World leaders will gather in France soon to honour the bravery and sacrifices of thousands of Second World War troops on D-Day 70 years ago.
The culmination of a series of events marking the largest airborne and amphibious assault in military history will be held in Normandy on June 6.
Heads of state from 17 nations, including the Queen, will gather for an international ceremony at Sword Beach, one of the five Allied landing beaches across a 50-mile stretch of Normandy coastline.
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For many veterans, now in their late 80s and 90s, who have made the annual pilgrimage to honour the 156,000 Allied troops, this year's events will be their last to the scene of their exploits.
The Normandy Veterans' Association, whose numbers have fallen to around 600 from some 15,000, will disband in November and their standard will be laid up at a service in London.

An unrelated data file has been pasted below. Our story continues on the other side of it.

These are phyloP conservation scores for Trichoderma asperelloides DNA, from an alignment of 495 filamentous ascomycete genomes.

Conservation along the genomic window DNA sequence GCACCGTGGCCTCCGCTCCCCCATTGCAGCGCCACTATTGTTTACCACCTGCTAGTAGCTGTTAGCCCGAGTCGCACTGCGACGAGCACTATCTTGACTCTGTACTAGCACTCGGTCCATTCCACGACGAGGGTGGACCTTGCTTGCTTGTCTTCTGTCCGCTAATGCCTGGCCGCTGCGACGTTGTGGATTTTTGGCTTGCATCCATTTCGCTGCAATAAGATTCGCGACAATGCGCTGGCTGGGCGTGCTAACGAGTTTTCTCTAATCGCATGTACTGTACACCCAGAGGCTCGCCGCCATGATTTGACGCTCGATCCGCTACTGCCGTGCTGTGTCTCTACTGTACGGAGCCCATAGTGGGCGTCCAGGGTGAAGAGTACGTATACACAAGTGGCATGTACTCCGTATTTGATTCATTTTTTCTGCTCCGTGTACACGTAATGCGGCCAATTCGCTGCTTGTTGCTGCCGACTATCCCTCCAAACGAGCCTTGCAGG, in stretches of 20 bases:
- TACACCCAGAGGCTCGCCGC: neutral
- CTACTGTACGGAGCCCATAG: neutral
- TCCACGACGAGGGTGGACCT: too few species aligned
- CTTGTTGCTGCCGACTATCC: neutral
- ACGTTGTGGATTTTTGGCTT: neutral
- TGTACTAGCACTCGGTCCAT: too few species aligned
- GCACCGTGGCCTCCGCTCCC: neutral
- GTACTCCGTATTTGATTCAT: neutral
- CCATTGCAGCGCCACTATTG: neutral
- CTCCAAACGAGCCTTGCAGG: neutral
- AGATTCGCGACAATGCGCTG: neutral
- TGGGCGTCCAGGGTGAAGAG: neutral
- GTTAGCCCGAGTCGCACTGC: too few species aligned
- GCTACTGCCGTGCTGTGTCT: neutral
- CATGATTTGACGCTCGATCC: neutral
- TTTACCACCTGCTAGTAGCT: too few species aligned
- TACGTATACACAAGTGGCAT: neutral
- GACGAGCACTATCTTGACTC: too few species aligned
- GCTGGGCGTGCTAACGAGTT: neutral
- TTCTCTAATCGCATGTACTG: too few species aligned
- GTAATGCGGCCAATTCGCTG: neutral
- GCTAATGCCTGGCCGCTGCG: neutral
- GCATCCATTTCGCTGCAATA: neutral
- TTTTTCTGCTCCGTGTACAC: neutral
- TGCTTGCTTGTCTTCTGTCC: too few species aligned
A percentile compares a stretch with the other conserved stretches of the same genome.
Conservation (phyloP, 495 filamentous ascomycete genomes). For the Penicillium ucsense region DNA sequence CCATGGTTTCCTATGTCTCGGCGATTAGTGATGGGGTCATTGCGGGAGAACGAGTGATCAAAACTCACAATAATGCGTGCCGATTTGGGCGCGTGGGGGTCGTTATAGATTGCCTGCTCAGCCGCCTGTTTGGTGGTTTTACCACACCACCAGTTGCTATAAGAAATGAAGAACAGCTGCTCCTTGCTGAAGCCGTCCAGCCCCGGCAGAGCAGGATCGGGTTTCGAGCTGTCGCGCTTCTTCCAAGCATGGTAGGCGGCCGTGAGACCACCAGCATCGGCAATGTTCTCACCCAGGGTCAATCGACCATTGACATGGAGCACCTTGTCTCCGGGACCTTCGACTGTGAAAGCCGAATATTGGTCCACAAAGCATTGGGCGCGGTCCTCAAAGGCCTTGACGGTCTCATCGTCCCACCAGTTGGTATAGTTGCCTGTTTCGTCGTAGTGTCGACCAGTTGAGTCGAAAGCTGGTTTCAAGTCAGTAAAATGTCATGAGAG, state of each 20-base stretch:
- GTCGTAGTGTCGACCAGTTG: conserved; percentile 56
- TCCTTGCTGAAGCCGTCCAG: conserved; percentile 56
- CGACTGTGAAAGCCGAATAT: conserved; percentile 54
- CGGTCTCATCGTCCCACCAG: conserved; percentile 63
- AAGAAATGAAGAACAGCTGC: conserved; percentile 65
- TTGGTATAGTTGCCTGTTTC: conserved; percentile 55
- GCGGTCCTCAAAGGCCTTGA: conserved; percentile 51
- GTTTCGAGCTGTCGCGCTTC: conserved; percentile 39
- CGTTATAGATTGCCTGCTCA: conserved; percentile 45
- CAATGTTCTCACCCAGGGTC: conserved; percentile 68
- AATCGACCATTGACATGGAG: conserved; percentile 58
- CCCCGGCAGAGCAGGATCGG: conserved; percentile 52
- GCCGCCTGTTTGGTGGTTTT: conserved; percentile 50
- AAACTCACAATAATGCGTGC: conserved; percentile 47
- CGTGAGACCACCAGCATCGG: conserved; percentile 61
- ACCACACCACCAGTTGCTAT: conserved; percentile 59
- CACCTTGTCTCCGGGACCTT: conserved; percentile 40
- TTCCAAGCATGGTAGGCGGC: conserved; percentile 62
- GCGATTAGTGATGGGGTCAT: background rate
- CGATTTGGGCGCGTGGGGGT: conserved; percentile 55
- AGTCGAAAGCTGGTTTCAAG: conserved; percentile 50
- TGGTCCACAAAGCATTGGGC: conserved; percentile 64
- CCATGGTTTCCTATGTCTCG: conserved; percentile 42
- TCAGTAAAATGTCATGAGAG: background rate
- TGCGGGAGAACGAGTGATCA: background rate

More than 650 UK veterans will journey to France for the commemorations, with 90 more expected in Portsmouth, Hampshire -the embarkation point for much of the invasion force.
Major General Tim Radford, general officer commanding, force troops command, said: "Every serving regular and reserve member of today's armed forces recognises the bravery, commitment and sacrifice of all Allied personnel who took part in the decisive actions of D-Day and the Normandy campaign."
William Moody is one of the Commonwealth War Graves Commission's (CWGC) team who has been preparing the cemeteries and memorials ahead of the anniversary.
Mr Moody has more than 46 years' experience maintaining the graves of the fallen across the world.
He said: "I feel as though I am passing the legacy of remembrance on to future generations, ensuring that we can always come to these remarkable places to reflect on the courage, sacrifice and the real cost in human terms that these men and women made to preserve our freedom."